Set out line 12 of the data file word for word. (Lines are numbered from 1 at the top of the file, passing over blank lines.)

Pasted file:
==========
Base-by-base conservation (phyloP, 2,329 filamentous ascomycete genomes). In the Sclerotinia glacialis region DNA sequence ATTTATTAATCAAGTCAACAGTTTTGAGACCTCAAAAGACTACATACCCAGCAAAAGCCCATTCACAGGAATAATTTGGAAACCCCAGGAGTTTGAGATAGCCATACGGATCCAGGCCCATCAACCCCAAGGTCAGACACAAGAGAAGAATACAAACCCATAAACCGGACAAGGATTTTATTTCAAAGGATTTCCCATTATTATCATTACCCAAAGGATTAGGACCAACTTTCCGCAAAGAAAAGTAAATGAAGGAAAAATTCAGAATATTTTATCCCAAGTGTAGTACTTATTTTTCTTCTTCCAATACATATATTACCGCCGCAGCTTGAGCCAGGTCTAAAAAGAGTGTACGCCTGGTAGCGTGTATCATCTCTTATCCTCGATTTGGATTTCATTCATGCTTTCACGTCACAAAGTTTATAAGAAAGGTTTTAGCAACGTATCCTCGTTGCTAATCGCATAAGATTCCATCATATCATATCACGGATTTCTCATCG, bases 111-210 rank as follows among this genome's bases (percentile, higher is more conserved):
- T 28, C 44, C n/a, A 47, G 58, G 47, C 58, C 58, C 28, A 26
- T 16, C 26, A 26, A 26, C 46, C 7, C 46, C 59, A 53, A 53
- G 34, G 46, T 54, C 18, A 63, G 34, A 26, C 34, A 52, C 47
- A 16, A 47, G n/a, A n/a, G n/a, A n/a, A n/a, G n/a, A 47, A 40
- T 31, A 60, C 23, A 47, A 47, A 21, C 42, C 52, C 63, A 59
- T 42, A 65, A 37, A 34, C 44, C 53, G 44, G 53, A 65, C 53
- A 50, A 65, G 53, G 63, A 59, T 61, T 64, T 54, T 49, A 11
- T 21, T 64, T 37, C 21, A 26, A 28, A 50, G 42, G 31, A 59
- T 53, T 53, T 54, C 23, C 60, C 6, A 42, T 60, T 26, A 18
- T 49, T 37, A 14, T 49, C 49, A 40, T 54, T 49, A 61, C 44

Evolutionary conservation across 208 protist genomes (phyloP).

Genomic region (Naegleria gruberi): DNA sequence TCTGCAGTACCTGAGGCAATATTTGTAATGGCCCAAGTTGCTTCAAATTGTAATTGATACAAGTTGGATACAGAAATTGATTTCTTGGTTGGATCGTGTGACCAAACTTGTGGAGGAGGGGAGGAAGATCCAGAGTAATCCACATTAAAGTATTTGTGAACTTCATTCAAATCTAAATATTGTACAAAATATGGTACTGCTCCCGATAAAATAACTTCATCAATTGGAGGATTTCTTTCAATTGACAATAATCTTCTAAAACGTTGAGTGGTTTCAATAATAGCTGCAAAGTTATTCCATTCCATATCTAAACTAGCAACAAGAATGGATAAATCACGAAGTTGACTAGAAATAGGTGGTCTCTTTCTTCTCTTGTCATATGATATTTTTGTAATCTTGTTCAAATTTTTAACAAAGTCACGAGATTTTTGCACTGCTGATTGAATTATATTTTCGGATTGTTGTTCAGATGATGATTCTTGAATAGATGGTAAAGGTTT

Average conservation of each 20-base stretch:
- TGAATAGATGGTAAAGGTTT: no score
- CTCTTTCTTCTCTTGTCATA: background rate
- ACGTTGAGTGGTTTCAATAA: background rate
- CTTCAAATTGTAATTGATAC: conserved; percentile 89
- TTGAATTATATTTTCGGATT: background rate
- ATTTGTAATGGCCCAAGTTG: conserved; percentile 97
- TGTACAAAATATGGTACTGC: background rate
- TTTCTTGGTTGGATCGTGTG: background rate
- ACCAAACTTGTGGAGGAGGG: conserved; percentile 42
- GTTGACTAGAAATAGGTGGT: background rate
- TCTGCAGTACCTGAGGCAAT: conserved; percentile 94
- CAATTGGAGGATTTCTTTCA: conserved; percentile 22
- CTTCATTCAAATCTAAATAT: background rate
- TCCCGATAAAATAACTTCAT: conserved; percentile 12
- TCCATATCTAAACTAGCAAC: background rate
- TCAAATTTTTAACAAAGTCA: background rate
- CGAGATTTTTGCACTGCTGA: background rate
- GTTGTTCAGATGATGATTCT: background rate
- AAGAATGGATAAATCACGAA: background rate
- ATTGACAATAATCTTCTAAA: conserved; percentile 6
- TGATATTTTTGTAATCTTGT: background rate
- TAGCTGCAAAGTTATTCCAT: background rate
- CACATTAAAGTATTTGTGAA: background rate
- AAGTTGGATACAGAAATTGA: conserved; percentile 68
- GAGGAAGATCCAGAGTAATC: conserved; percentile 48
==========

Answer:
Evolutionary conservation across 208 protist genomes (phyloP).